Animated movies usually can't be very timely, especially CG ones, where movies are years in production, even more so than your normal live action movie. Which makes the fact that Zootopia nails the moment so hard it might as well be called Zootgeist that much more astonishing. Some might be inclined to think this is just luck, but I'm going to give the filmmakers a bit more credit than most. A lot has happened in the world since Zootopia was announced. I began this review by pointing out that furries aren't always aware of what's going on in the world, but I don't have the heart to inform you if you haven't notices. I'll just say, since 2013, if you are going to do a movie in which the moral of the story is "try not to be so biased, you guys," in which one of the two leads is a cop, no less, you had better not, well, cop out.
Thankfully, they didn't. This movie attacks its themes with all its got. There are some completely jaw-dropping scenes where the filmmakers just go there. This is a movie about bias, not just in the overtly prejudiced, but in the nicest, most liberal, well-meaning people, as well. It isn't just about race either, or even such obvious areas as ethnicity or gender, but other areas, too (when Nick first meets Judy, he's almost as contemptuous of her agrarian, small town background as he is of her species).
The movie also deals in self-critique; Disney is not left out. It's an almost anti-Disney movie; Judy tells Chief Bogo (voiced by Idris Elba) she has always wanted to be cop. Bogo replies that nobody asked him what he wanted when she was assigned to him; the movie makes it clear, while Judy is actually a decent cop, she's only here because the mayor of Zootopia is looking to score political points. Bogo then delivers a line that is devastatingly funny, and basically renders the entire Shrek franchise redundant.
The movie does take the "dreams can come true" ethos to task; great, you got your dream job, Judy. That's nice. Nick can't even get a job, period, because of what he looks like. The movie goes so far as to subtly imply that Nick is, in fact, homeless. Say what you will about the ultra-poppy music of "Try Everything", the in universe pop star Gazelle's song (as sung by Shakira in our universe), but lyrically, it's a song about failure.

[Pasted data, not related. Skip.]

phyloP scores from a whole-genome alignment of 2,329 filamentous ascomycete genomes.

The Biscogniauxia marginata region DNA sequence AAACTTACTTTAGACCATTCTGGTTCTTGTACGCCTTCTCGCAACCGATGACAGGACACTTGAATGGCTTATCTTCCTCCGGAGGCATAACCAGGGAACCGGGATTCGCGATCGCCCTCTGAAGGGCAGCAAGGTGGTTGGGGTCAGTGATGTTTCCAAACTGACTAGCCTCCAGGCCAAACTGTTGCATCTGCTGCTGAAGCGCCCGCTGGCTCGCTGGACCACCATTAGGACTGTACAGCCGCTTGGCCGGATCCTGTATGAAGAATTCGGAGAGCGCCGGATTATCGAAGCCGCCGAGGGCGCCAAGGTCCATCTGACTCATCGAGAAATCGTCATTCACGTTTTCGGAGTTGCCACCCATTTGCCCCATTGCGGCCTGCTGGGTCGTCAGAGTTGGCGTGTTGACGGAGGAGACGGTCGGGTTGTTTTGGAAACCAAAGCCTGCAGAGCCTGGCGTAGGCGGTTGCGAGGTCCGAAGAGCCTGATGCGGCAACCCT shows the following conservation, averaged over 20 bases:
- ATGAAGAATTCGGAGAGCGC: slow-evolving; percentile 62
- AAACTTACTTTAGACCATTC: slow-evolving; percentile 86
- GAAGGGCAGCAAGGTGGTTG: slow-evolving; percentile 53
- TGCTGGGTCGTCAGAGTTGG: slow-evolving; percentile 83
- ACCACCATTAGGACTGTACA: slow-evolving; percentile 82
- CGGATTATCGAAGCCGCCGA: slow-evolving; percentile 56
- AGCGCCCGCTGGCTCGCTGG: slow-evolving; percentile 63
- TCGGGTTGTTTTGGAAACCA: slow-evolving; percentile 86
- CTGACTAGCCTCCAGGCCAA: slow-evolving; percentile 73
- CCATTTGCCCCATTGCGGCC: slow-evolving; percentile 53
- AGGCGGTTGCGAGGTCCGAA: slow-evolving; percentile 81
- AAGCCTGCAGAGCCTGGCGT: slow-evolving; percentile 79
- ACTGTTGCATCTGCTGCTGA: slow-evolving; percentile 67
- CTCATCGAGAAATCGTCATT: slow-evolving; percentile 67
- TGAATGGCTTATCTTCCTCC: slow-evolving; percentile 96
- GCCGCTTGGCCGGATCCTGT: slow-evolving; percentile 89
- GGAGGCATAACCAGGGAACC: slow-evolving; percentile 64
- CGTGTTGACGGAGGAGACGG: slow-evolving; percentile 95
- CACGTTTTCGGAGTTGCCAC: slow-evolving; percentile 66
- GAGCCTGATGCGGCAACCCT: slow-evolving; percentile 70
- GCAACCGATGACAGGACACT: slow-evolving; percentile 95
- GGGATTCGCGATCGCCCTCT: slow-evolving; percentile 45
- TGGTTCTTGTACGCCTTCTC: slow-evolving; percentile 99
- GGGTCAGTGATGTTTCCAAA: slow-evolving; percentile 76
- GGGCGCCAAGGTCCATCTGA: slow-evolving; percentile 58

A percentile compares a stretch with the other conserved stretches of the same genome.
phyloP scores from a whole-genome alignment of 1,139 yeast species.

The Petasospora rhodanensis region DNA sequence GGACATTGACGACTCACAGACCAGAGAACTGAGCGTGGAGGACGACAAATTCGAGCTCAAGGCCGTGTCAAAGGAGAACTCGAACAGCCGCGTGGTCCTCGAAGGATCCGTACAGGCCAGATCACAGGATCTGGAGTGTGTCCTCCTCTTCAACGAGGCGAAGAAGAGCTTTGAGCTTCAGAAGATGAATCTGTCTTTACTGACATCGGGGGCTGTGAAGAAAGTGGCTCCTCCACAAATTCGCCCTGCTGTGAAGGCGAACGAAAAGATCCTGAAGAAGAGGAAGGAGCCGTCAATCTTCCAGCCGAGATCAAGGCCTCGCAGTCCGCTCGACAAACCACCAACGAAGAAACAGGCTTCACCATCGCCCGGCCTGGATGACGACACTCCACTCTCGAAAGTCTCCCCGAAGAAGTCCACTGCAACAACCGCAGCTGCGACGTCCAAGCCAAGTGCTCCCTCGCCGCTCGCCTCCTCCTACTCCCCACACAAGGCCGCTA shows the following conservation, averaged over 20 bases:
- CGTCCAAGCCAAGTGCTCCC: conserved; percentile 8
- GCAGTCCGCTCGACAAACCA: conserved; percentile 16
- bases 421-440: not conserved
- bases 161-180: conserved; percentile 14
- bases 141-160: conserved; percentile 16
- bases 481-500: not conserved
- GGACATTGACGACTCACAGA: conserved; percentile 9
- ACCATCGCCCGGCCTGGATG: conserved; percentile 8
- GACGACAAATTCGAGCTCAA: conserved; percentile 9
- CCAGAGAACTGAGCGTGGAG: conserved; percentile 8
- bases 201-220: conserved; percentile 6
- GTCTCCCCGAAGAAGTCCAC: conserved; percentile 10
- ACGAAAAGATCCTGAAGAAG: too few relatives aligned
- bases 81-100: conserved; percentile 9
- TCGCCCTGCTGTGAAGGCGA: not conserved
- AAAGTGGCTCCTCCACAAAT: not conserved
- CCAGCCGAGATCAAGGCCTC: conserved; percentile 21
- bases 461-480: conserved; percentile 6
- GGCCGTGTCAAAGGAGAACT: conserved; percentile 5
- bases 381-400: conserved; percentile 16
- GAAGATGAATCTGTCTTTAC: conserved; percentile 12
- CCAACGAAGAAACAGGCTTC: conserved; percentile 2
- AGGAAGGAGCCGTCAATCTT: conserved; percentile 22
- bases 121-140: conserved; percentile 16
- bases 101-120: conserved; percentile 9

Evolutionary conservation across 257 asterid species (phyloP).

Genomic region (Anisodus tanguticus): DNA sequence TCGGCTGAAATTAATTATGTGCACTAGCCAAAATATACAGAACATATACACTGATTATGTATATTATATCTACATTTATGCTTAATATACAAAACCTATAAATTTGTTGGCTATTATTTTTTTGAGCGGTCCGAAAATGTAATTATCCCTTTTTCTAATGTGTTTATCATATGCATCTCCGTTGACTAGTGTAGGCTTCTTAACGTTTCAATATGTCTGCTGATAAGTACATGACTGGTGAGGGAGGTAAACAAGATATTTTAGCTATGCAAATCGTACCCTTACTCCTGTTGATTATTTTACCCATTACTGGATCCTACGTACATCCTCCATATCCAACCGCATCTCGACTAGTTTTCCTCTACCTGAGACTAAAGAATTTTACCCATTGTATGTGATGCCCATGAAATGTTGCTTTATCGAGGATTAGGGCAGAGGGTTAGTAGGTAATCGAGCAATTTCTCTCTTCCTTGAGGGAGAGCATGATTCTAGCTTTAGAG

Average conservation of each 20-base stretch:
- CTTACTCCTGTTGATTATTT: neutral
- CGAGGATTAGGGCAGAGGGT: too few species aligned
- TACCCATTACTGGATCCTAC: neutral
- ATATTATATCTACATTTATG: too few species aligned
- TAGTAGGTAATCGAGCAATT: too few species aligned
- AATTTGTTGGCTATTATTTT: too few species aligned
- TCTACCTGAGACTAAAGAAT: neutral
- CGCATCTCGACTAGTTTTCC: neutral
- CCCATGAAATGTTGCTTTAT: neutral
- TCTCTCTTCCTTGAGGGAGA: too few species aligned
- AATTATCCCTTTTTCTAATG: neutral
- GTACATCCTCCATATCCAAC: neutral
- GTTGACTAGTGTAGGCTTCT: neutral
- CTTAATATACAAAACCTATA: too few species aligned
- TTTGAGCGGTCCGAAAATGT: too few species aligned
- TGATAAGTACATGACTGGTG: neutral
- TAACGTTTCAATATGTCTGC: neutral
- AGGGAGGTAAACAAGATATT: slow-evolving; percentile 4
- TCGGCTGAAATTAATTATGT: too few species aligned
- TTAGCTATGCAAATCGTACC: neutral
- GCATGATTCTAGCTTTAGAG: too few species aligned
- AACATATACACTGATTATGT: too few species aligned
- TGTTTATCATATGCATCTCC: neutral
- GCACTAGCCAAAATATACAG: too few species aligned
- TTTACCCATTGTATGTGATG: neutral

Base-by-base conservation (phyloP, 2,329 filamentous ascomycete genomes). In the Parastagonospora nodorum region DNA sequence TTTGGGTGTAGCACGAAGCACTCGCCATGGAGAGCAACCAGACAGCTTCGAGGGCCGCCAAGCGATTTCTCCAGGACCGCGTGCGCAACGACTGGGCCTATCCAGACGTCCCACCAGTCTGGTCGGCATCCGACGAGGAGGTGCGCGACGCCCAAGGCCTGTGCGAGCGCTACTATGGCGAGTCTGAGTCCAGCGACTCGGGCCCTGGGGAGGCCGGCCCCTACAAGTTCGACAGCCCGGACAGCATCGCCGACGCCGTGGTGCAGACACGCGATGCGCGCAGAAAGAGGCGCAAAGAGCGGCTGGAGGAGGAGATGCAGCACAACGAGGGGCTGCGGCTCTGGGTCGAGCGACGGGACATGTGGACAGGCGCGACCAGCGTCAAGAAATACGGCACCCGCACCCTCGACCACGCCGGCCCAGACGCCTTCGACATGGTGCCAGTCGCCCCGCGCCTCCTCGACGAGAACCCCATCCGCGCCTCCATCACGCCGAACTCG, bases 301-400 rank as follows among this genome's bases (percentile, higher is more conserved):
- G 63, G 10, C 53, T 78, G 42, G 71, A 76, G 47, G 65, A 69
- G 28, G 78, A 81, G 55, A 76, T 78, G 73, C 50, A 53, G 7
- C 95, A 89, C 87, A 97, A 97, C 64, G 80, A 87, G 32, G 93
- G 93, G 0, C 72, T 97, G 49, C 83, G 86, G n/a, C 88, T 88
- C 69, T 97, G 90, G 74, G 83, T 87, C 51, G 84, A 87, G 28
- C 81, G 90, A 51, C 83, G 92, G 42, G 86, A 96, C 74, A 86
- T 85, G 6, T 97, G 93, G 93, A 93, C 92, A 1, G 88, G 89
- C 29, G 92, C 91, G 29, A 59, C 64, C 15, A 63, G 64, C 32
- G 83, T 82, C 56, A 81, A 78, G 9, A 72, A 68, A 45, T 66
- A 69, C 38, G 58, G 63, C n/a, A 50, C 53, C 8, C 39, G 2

One final thought, and that's a question of romance; it's not a spoiler to say the movie doesn't end with a spelled out romantic relationship between the two leads. It's not a spoiler because that's just not what the movie is about, but I find it disappointing that this really vague "will they, won't they" relationship (and that may be giving it too much credit) is the closest the movie comes to a mixed species couple. Oh, well, ball's in your court, uh ... Sing? I guess?
In talking of the themes, it's important to point out that, much like the furry aspects, you can't take them out of the movie, which, like the furry aspects, is for the best. The movie has basically the same message as the universally loved Best Picture Crash, except, while Crash was a message disguised as a movie, Zootopia is a movie with a message. There is a difference. Zootopia ain't perfect; a lot of clues basically fall in our heroes' laps. Contrived coincidences do occur. But, you know what, they happen in Crash too, and that movie didn't even bother to have a plot.
That ... perhaps isn't what I wanted to go out on. Zootopia is definitely better than one of the most despised movies of the last decade! Slap it on the poster! Let me try again.
Believe the hype. It really is that good. It's not just another movie, folks.